Though there is the question of how to make The Inhumans themselves appealing to a wider audience. One of the weaknesses of the franchise is part of what makes it unique: they’re not really superheroes, they’re just people who happen to have powers and as such, they have no more fallible halves with whom to relate. No secret identities. There are no Peter Parkers among the Inhumans. No Clark Kents. The character most closely associated with the franchise – Black Bolt – almost never speaks (and when he does, it’s usually in order to liquefy someone). Telling the story through his point of view would be difficult.
Circling back to relatability. While their ancestry comes from humans, they’re so far removed they might as well be aliens, cemented by the fact they have a whole culture and class onto themselves. Their whole shtick is the equivalent of watching a Star Trek episode from the perspective of an alien race. Interesting, yes. Relatable. No.
Now, an argument can be said that that, if Marvel can get away with, for example, making Guardians of the Galaxy which featured a bipedal tree and a talking gun-toting raccoon, they could make anything work. All the fun characters and otherworldly happenings in GOTG, however, only worked because of ONE thing, that thing being a person – Starlord. His character, a “human” plucked from earth served as the vehicle in which to bring relatable humanism (and well-placed pulp culture references) to otherworldly beings. Director James Gunn did a great job of humanizing all the characters, but take Starlord out of the movie and would audiences care as much about all these other aliens and their problems even if most of them looked human? Maybe, but not likely. Another great thing GOTG did, was that it brought a team of misfits – groupings of different people/aliens – together learning to put aside their differences and share a common goal. That’s a concept people can connect and ride along with.
The Inhumans. They’re sectioned off from humanity and they’re already a team. They’re biggest plot device is that they are a family and “you don’t mess with family!” While that’s a strong basis to build a film/show around, it’s someone else’s family that are elsewhere and completely out of touch with the rest of us. It’s like real life, the American populace for example generally doesn’t care so much about problems happening overseas, namely the Middle East, what with it being so far away and the culture being so radically different. The more foreign something is, the more people are averse to it.
In order from The Inhumans to work, it needs a Starlord – a human character the audience can live vicariously through before they can buy into the weird world where a teleporting dog, hoofed half man and a scaly fish dude are cool.
It seems likely that Marvel will have to find a character with a foot in both worlds: the Inhuman world and the more mundane one. A good choice might be Crystal. As mentioned previously, in the comics Crystal has arguably spent more time among humans than the rest of her family, and has generally seemed less outright xenophobic than her Inhuman brethren. She married Quicksilver, had love affairs with Johnny Storm, and has been a member of both Fantastic Four and the Avengers. Of course, Quicksilver is dead in the MCU and Fantastic Four are a FOX property, so yeah…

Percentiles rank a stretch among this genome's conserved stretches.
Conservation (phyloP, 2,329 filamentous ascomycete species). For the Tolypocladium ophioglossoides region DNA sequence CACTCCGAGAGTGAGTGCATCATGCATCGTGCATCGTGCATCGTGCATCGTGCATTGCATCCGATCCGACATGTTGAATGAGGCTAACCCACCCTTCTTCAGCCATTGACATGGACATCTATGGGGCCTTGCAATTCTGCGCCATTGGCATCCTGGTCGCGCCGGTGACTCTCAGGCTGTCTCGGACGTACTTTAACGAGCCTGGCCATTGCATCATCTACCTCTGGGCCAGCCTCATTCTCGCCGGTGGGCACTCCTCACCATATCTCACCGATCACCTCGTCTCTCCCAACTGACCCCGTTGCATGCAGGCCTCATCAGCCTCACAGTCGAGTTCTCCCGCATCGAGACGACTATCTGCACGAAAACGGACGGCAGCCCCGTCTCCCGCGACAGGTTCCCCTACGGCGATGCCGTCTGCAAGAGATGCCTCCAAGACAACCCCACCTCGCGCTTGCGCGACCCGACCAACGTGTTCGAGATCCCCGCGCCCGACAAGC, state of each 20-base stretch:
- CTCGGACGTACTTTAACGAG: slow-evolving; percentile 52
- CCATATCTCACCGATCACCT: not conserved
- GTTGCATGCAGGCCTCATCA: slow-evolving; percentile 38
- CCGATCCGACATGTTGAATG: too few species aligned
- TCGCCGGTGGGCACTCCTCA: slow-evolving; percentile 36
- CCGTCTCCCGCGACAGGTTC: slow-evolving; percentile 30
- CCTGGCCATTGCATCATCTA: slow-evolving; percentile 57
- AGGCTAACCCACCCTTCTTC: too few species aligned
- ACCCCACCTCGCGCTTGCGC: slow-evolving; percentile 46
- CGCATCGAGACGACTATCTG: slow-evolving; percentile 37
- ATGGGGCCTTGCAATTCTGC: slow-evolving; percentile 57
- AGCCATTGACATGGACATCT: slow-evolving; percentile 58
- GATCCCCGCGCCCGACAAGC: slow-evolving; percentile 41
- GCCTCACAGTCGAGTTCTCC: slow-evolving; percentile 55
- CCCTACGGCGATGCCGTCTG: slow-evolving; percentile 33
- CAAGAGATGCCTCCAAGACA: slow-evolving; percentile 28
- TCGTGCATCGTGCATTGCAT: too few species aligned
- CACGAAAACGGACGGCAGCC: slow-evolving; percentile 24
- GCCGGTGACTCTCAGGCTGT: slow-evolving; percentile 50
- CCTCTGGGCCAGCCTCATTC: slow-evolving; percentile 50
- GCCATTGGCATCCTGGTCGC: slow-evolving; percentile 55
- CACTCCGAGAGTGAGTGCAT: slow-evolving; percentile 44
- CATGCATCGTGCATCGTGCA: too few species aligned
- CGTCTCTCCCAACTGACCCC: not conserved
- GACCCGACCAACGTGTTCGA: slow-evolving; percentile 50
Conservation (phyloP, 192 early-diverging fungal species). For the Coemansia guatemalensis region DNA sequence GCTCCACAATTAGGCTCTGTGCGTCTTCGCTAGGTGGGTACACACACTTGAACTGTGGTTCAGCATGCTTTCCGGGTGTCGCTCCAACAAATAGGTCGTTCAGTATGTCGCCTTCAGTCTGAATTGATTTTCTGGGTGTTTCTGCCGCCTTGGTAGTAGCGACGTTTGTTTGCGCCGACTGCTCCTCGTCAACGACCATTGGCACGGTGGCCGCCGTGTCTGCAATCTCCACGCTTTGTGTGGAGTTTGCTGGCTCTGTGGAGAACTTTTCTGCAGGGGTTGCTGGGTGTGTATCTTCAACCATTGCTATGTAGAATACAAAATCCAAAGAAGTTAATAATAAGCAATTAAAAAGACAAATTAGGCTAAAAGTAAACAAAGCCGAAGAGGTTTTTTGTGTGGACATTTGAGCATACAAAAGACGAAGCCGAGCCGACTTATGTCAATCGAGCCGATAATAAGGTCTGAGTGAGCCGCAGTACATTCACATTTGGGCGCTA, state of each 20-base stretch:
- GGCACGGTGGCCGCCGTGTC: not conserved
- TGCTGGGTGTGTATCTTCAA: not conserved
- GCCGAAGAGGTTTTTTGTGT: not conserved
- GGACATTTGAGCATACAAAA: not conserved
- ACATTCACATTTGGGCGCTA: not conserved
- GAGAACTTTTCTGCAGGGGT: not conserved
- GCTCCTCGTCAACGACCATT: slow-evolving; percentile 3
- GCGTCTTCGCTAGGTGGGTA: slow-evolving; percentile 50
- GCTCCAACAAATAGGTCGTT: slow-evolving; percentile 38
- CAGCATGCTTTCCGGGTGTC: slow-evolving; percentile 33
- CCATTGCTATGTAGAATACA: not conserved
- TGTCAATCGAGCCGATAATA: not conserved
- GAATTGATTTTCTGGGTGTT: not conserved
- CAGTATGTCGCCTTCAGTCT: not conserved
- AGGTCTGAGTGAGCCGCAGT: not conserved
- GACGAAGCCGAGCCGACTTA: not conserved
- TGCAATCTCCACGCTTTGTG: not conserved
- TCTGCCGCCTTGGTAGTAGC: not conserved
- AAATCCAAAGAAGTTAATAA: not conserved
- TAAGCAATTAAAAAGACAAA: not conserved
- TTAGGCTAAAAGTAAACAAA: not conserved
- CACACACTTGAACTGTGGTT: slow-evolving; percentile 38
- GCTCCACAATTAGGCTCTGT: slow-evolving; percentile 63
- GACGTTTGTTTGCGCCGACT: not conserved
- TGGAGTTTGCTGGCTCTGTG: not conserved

Now, Marvel has already done some great ground work with the development of Agents of Shield‘s Daisy into the seismic powered Quake and the rest of earthly transformed Inhumans. They’ve been outed. They’re being hunted. Where do they go, where can they hide? Where can they be accepted? To Attilan and in the welcoming home of Black Bolt and his ilk. The Inhumans from AOS and the off world Inhumans from Attilan are, by all accounts, extended family. Ties that bind, right? Not only does that potentially give way to the introduction of Black Bolt and the rest of The Inhumans but it means a clash of cultures and ideals. That’s where things could get really interesting…
Imagine being of Indonesian descent but raised completely in America, and some extreme cause (let’s say a Trump Presidency) forces you back to Indonesia. Buckle up Toto, you’re not in Kansas anymore. Learning to adjust, well, it’s a two-way street. Black Bolt and most of the citizens of Attilan and their attitudes towards earth humans are weary at best. That viewpoint offers a harsh but honest commentary on mankind. The Inhumans of Earth, while pushed and kicked and exposed to the worst of humanity, are only physically different, they’re still the same people they were before their transformation – that is, human in spirit. Having their Attilan forefathers be judgy c*nts ain’t gonna fly. Basically, this AOS and Inhumans crossover, assuming the two shows are intertwined (they would have to, otherwise all the groundwork on AOS would be a waste) would be like that Star Trek Enterprises series with Scott Bakula – with Earth’s Inhumans being the crew of the Enterprise and the off world Inhumans being the superior and kind of disapprovingly dickish Vulcans. What the two can learn from each other, now, that’s what interesting!
ABC certainly has its work cut out in making for a relatable show. It all comes down to just how human the Inhumans actually are or learn to be. Even though they’re different and consciously/purposely distance themselves from lower, less understanding, and fearful cousins, they’re really not that much different. If the show plays with the message of “We are more alike than we are unalike” it could make for a much more interesting dynamic/examination that one might have going into this show. Certainly something audiences need to see on TV, even if the message is coming across from fictional superheros.